Continuing our love affair for Visconti pens, we recently picked up a maxi Homo Sapiens Bronze Age in EF.

The Homo Sapiens is one of Visconti’s more famous lines and this particular version comes in two different sizes - a smaller midi and the larger maxi. They are also available in three different trim lines - the traditional “Steel Age” with bright steel trim, the stealthed-out “Dark Age” featuring all black steel furniture and the warm, classic “Bronze Age” featuring bronze elements that tarnishes beautifully over time.

Not all combinations are available - the Bronze Age, for example, is only available in the maxi, but not the midi. Additionally, filling systems differ between the two sizes - the midis are piston-filled whilst the larger maxis are power fillers. The models cover the entire gamut of writing implements, from fountain pens to roller balls to mechanical pencils, though we concern ourselves only with the fountain pens.

The highlight of the Homo Sapiens line is the material used for the body - volcanic rock from Mount Etna in Italy. From a distance the material appears similar to dark rubber but up close reveals itself to be entirely different and beautiful, with a smooth hygroscopic surface dotted with thousands of tiny small unique pits and marks.


  • Dark volcanic rock body contrasts beautifully with the gold/palladium nib and bronze furniture
  • The EF nib writes smoothly with a gentle softness and subtle flex - though not as much flex as the palladium dream-touch nib on the London Fog
  • The Bronze Age nib sports a gorgeous bi-mettalic construction which looks amazing in action. (Each of the pens features a different nib colouration)
  • In our experience, the EF width for this series strikes the perfect balance between precision and outputting sufficient ink to get great shading out of good inks.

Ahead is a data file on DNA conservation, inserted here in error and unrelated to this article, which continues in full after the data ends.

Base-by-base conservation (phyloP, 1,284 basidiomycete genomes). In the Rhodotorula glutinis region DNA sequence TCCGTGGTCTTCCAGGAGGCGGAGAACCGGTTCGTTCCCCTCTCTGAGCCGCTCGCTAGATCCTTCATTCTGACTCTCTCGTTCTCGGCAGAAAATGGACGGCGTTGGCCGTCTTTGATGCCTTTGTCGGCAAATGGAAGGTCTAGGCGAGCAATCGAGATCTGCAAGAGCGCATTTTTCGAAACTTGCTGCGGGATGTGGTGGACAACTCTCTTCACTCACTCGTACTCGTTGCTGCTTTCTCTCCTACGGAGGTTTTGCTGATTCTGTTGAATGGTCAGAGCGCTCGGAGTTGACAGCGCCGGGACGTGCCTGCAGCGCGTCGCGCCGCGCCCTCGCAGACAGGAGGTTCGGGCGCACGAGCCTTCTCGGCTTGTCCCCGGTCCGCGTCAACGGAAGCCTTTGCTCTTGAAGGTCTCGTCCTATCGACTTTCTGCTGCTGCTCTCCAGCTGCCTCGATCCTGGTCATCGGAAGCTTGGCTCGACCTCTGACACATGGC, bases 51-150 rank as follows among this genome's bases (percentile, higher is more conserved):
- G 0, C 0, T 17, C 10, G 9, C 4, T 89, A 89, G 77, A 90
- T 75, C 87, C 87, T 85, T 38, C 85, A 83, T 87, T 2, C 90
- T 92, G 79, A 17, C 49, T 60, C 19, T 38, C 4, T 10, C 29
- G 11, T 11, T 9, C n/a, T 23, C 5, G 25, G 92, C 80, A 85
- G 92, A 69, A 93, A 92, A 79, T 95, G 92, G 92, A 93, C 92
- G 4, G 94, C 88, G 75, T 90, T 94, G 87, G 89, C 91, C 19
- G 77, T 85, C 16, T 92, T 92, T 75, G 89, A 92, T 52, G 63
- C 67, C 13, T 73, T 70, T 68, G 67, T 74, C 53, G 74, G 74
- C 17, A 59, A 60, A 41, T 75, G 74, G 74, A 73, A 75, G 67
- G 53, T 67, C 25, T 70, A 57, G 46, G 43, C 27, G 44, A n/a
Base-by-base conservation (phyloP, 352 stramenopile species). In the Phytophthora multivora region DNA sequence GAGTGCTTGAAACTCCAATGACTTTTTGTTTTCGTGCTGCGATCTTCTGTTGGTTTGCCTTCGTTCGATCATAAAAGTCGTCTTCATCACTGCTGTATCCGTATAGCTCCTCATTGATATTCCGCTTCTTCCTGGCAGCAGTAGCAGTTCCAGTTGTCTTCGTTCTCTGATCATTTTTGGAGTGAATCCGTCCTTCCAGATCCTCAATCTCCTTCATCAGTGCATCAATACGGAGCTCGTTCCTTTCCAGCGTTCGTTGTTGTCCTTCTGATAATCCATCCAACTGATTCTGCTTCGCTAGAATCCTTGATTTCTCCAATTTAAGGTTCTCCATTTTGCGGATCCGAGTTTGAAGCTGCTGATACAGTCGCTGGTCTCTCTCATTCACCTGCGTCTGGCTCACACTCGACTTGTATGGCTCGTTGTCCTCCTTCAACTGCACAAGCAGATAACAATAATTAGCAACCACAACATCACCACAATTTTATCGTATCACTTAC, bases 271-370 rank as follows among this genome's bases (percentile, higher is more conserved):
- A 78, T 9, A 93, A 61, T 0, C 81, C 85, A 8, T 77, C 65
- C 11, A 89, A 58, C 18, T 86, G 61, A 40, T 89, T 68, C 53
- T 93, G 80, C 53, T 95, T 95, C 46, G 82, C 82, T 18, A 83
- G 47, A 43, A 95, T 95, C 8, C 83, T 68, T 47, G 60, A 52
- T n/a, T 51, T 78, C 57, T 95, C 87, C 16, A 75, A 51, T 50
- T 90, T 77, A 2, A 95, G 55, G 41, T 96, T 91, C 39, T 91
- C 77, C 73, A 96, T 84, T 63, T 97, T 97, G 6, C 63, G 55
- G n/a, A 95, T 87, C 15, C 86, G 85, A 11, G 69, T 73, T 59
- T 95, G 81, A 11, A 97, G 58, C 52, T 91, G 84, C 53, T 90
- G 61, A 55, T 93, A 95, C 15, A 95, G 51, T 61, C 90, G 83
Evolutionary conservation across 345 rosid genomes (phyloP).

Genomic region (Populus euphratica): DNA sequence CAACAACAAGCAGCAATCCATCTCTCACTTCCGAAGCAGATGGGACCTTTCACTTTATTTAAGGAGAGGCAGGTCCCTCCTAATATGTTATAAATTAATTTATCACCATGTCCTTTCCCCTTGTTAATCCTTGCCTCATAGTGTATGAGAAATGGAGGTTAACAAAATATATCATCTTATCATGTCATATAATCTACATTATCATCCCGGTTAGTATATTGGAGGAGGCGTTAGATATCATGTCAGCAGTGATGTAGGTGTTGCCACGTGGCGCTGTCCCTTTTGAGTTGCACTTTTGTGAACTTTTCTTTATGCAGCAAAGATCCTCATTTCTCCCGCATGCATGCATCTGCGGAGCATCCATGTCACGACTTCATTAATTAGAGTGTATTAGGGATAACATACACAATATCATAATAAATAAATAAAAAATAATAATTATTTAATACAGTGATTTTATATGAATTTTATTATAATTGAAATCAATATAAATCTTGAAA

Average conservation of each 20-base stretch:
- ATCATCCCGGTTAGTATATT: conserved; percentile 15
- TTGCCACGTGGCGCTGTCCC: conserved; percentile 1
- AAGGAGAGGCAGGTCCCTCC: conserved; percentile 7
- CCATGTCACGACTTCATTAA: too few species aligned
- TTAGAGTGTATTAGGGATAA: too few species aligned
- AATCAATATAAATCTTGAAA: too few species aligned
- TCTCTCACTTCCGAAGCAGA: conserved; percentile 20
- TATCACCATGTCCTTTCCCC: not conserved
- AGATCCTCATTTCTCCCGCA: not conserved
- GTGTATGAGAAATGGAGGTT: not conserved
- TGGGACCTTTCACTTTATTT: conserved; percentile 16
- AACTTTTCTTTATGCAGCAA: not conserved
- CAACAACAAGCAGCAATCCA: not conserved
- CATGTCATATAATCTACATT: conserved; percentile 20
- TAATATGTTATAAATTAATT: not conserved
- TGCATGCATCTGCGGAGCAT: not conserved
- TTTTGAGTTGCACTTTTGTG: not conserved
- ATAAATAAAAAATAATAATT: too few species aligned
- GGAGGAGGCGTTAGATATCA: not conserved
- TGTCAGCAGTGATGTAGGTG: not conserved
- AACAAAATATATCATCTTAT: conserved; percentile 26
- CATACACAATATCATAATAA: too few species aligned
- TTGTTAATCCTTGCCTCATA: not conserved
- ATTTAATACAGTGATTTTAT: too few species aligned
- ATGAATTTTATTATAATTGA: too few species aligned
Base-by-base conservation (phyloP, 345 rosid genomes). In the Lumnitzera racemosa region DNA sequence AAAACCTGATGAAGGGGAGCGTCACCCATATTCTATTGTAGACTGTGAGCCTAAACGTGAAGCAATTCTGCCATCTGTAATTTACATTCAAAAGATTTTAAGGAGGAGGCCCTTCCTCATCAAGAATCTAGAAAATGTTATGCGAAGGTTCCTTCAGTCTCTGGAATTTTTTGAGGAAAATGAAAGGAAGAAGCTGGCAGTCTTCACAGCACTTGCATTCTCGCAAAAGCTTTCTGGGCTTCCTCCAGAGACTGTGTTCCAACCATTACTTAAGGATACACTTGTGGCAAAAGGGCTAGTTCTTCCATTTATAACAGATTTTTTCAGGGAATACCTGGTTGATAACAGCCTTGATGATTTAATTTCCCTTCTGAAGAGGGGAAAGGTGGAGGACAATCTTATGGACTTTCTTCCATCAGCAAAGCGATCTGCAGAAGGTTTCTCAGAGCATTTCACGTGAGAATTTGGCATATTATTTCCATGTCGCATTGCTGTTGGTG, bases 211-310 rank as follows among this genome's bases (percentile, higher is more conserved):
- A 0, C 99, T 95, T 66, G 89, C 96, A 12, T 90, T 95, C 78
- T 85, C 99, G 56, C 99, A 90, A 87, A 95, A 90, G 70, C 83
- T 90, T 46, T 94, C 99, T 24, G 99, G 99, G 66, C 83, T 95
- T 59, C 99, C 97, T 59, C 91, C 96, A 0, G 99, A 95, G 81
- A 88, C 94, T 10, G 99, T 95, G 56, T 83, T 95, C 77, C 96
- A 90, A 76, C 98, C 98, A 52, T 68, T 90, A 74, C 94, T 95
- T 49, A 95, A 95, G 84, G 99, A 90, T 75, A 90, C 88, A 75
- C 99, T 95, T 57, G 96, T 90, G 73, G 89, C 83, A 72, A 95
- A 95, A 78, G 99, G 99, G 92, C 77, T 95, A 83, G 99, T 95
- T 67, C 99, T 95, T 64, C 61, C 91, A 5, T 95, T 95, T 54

• The body is well-balanced in the hand when unposted - one would imagine the pen to be heavy when learning it is made of rock, but in reality it is surprisingly light-weight, whilst still feeling well-constructred
  • The bronze furniture is already starting to darken and will develop a fine patina over time. Some people dislike this and Visconti inclues a polishing cloth in the box for this reason - but we are looking forward to it, for the same reason we like leather, wood and other materials that show wear and love over time.


  • The clip, as with most Visconti clips, is beautiful to look at but basically useless at actually clipping the pen to anything - we didn’t even dare trust it.
  • Beyond this, the lettering on the clip of our Bronze Age featured fuzzy, imprecise edgining - the lacquer-work was not done sufficiently carefully to avoid occluding parts of the letters. Very disapointing lack of quality control for a pen in this price point.
  • Even more dissapointingly in the quality control department is that when we went to pick up the pen, the original pen - straight from the factory - had a huge gouge in the feed - as if it had been nicked with a piece of metal (with half the gouged material still sticking out the side). We were dumbstruck how something like this could ever make it out the factory. Fortunately the resident nibsmith at the shop was able to swap the feed with that of a different steel age which we had (fortuitously) ordered in order to decide between the two and we were able to take the pen home that day. Nonetheless, it’s alarming to see this lack of quality control in such an expensive pen and when combined with the imprecise lettering, unfortunately re-inforces the negative image of Visconti as having poor quality control
  • As with all Homo Sapiens, there is no ink window, making it difficult to know how well of a fill one has achieved or how much ink remains.


This may well be our favourite pen to date in terms of overall construction and appearance. It is understated from a distance but gorgeous when beheld closely from the lovely bi-metallic to the subtle volanic rock body texture to the rich bronze furniture.

It is deceptively light to write with, and flows effortlessly across the paper. If you get a good copy, then it is without a doubt one of the finest pens out there, especially if purchased at below retail price (at full retail cost it can still be a worthy purchase, but undoubtedly more of a splurge).

The only concern is Viscont’s issues with inconsistent quality control. It is highly reccomended to try the pen in person before purchasing to make sure that the pen meets your expectations.

Overall, highly recommended.

Overall: ★★★★★ (5/5 stars - one of our favourite pens)